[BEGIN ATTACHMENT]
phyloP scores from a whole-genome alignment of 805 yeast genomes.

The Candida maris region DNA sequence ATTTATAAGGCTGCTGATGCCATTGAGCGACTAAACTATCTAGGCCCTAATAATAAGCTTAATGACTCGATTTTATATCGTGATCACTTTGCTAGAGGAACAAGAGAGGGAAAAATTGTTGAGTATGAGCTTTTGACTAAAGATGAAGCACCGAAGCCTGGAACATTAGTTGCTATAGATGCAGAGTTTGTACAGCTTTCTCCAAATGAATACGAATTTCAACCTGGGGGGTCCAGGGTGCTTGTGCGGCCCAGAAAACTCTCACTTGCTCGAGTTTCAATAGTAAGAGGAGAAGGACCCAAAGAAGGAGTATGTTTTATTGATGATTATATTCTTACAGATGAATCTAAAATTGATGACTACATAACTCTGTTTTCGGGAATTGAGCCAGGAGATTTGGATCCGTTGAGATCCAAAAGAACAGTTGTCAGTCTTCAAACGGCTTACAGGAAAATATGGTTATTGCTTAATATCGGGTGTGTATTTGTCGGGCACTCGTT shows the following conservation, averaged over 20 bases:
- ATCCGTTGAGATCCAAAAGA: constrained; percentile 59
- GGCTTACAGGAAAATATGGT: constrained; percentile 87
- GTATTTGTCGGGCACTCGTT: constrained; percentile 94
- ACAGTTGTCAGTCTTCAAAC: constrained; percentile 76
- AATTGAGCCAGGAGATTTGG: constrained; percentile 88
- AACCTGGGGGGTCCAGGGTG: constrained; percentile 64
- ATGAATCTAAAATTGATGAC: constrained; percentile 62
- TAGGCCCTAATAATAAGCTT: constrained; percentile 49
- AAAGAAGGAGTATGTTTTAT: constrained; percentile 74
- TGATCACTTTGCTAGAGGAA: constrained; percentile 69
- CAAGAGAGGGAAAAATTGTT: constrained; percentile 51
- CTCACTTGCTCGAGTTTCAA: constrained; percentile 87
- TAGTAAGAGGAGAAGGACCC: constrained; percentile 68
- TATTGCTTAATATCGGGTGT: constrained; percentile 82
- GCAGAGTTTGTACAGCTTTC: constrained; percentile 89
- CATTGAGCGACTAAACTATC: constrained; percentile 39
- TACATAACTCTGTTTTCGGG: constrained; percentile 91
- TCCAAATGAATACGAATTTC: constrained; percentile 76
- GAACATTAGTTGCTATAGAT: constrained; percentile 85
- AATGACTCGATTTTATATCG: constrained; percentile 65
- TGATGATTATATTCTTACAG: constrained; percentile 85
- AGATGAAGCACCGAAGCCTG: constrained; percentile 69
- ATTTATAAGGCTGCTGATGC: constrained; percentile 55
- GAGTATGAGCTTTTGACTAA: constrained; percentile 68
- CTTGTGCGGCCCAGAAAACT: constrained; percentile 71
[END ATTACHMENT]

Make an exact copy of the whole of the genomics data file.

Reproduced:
phyloP scores from a whole-genome alignment of 805 yeast genomes.

The Candida maris region DNA sequence ATTTATAAGGCTGCTGATGCCATTGAGCGACTAAACTATCTAGGCCCTAATAATAAGCTTAATGACTCGATTTTATATCGTGATCACTTTGCTAGAGGAACAAGAGAGGGAAAAATTGTTGAGTATGAGCTTTTGACTAAAGATGAAGCACCGAAGCCTGGAACATTAGTTGCTATAGATGCAGAGTTTGTACAGCTTTCTCCAAATGAATACGAATTTCAACCTGGGGGGTCCAGGGTGCTTGTGCGGCCCAGAAAACTCTCACTTGCTCGAGTTTCAATAGTAAGAGGAGAAGGACCCAAAGAAGGAGTATGTTTTATTGATGATTATATTCTTACAGATGAATCTAAAATTGATGACTACATAACTCTGTTTTCGGGAATTGAGCCAGGAGATTTGGATCCGTTGAGATCCAAAAGAACAGTTGTCAGTCTTCAAACGGCTTACAGGAAAATATGGTTATTGCTTAATATCGGGTGTGTATTTGTCGGGCACTCGTT shows the following conservation, averaged over 20 bases:
- ATCCGTTGAGATCCAAAAGA: constrained; percentile 59
- GGCTTACAGGAAAATATGGT: constrained; percentile 87
- GTATTTGTCGGGCACTCGTT: constrained; percentile 94
- ACAGTTGTCAGTCTTCAAAC: constrained; percentile 76
- AATTGAGCCAGGAGATTTGG: constrained; percentile 88
- AACCTGGGGGGTCCAGGGTG: constrained; percentile 64
- ATGAATCTAAAATTGATGAC: constrained; percentile 62
- TAGGCCCTAATAATAAGCTT: constrained; percentile 49
- AAAGAAGGAGTATGTTTTAT: constrained; percentile 74
- TGATCACTTTGCTAGAGGAA: constrained; percentile 69
- CAAGAGAGGGAAAAATTGTT: constrained; percentile 51
- CTCACTTGCTCGAGTTTCAA: constrained; percentile 87
- TAGTAAGAGGAGAAGGACCC: constrained; percentile 68
- TATTGCTTAATATCGGGTGT: constrained; percentile 82
- GCAGAGTTTGTACAGCTTTC: constrained; percentile 89
- CATTGAGCGACTAAACTATC: constrained; percentile 39
- TACATAACTCTGTTTTCGGG: constrained; percentile 91
- TCCAAATGAATACGAATTTC: constrained; percentile 76
- GAACATTAGTTGCTATAGAT: constrained; percentile 85
- AATGACTCGATTTTATATCG: constrained; percentile 65
- TGATGATTATATTCTTACAG: constrained; percentile 85
- AGATGAAGCACCGAAGCCTG: constrained; percentile 69
- ATTTATAAGGCTGCTGATGC: constrained; percentile 55
- GAGTATGAGCTTTTGACTAA: constrained; percentile 68
- CTTGTGCGGCCCAGAAAACT: constrained; percentile 71